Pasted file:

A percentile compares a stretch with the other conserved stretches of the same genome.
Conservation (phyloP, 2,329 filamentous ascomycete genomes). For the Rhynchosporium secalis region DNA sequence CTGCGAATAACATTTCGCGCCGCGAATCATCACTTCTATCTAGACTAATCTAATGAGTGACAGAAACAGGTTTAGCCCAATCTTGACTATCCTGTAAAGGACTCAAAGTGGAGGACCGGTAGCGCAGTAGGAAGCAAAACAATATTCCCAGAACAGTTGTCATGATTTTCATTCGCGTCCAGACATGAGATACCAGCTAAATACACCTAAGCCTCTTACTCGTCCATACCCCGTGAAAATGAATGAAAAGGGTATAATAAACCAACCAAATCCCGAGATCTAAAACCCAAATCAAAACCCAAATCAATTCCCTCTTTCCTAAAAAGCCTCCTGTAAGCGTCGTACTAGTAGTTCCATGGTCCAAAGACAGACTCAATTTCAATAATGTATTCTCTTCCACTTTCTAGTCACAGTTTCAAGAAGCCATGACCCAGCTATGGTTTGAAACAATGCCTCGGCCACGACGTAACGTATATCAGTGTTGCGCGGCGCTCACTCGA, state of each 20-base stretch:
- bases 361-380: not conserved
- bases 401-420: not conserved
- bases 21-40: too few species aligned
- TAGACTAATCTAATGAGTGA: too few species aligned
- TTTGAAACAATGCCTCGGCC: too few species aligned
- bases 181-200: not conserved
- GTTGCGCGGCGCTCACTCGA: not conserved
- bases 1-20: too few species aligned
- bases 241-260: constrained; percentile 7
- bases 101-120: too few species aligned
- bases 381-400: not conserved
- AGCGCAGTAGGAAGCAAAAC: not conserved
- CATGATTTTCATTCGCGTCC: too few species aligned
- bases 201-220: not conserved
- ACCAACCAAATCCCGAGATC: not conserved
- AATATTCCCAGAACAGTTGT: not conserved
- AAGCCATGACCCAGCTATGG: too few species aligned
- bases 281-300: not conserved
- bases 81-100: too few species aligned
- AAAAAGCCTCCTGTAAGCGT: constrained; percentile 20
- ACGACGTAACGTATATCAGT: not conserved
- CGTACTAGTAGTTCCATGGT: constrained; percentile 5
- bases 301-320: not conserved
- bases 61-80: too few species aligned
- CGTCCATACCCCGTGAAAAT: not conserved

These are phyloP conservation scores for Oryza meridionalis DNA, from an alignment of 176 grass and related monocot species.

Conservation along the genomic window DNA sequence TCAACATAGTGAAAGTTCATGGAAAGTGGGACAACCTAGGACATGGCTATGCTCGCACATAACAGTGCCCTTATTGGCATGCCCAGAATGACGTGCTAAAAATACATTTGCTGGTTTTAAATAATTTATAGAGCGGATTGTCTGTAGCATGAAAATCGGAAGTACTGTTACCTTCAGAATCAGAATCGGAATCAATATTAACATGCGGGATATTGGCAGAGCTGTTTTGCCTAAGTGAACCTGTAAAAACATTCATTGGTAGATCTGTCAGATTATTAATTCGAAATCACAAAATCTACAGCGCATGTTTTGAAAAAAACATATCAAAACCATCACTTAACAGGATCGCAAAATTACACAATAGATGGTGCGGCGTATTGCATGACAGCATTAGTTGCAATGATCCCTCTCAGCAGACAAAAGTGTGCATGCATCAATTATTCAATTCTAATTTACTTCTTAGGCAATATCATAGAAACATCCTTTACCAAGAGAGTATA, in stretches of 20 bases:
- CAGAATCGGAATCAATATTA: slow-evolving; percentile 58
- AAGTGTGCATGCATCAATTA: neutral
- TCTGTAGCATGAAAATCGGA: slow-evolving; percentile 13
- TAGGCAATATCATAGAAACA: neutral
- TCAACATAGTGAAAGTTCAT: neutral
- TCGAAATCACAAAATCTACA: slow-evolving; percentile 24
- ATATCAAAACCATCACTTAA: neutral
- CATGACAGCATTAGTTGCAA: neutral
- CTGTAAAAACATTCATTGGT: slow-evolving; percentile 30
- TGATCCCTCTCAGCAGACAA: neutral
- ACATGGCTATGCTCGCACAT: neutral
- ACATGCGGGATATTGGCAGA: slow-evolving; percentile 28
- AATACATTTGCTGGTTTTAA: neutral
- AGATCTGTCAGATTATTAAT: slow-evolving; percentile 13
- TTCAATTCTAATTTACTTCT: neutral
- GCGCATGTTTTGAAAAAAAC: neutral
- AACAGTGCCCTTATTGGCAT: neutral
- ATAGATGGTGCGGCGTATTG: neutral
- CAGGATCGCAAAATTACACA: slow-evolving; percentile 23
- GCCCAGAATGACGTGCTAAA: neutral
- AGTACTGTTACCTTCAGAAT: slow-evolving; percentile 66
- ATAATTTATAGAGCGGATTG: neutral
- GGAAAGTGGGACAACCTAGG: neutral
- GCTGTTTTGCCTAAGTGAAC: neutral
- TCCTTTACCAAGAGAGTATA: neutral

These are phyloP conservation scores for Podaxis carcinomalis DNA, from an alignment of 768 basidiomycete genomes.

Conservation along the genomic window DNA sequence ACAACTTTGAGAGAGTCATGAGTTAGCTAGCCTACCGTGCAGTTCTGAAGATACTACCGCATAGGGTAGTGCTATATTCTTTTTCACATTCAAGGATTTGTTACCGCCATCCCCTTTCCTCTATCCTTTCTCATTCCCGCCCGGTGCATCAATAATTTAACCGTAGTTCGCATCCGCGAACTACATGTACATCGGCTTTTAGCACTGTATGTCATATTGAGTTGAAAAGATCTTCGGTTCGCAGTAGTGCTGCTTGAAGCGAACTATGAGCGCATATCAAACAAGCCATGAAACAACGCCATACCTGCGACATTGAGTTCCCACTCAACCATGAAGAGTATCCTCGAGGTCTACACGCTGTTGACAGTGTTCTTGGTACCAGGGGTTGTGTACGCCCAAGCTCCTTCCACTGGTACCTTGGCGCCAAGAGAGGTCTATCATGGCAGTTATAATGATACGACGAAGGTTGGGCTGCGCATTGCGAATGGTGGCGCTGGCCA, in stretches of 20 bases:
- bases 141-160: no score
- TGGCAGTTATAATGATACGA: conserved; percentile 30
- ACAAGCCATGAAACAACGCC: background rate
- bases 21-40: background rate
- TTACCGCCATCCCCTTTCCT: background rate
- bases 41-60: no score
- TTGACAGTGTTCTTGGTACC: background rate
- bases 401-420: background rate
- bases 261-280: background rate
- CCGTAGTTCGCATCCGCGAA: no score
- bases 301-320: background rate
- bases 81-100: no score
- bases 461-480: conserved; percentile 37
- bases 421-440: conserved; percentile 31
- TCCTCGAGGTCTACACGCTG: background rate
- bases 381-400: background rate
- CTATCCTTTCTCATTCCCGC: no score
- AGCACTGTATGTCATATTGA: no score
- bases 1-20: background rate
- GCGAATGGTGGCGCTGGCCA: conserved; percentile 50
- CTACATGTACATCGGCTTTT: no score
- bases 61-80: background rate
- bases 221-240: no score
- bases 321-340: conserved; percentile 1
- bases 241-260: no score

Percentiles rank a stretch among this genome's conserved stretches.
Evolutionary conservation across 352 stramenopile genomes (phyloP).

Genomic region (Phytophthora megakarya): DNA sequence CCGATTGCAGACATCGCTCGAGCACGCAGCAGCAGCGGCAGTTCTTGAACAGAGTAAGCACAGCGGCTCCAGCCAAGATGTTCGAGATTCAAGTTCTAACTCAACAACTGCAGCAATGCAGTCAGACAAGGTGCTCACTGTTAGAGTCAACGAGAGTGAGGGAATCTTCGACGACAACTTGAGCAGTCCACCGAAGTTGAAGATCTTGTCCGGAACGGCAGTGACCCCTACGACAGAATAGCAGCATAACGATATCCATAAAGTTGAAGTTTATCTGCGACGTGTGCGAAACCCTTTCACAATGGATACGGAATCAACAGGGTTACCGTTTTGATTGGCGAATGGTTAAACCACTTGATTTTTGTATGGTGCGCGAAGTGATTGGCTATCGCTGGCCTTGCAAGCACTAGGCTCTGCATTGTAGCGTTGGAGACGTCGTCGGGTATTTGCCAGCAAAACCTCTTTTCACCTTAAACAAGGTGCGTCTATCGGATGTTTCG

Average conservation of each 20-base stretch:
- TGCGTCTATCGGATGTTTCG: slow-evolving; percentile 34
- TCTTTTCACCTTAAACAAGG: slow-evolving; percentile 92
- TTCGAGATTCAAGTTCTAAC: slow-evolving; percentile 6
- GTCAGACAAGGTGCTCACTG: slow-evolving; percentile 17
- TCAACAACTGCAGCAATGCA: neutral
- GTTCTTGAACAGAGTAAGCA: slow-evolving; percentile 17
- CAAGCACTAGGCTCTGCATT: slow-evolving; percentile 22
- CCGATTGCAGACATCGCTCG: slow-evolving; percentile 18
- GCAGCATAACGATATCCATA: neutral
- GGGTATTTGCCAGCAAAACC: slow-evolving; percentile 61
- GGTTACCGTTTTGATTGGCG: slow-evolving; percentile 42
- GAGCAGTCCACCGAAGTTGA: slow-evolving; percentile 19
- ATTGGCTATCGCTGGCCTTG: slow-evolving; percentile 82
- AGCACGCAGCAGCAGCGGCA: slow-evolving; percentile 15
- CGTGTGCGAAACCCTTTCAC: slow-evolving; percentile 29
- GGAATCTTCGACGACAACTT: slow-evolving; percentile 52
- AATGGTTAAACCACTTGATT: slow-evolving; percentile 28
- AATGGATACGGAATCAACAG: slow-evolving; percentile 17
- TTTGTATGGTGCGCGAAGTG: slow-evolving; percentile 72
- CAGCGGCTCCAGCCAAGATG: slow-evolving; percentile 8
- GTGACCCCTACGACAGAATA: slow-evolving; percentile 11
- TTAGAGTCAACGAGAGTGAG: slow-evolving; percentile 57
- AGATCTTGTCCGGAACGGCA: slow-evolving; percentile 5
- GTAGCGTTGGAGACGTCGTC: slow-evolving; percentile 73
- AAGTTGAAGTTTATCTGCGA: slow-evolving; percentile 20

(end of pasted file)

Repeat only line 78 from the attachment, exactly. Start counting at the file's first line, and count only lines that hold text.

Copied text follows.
- bases 61-80: background rate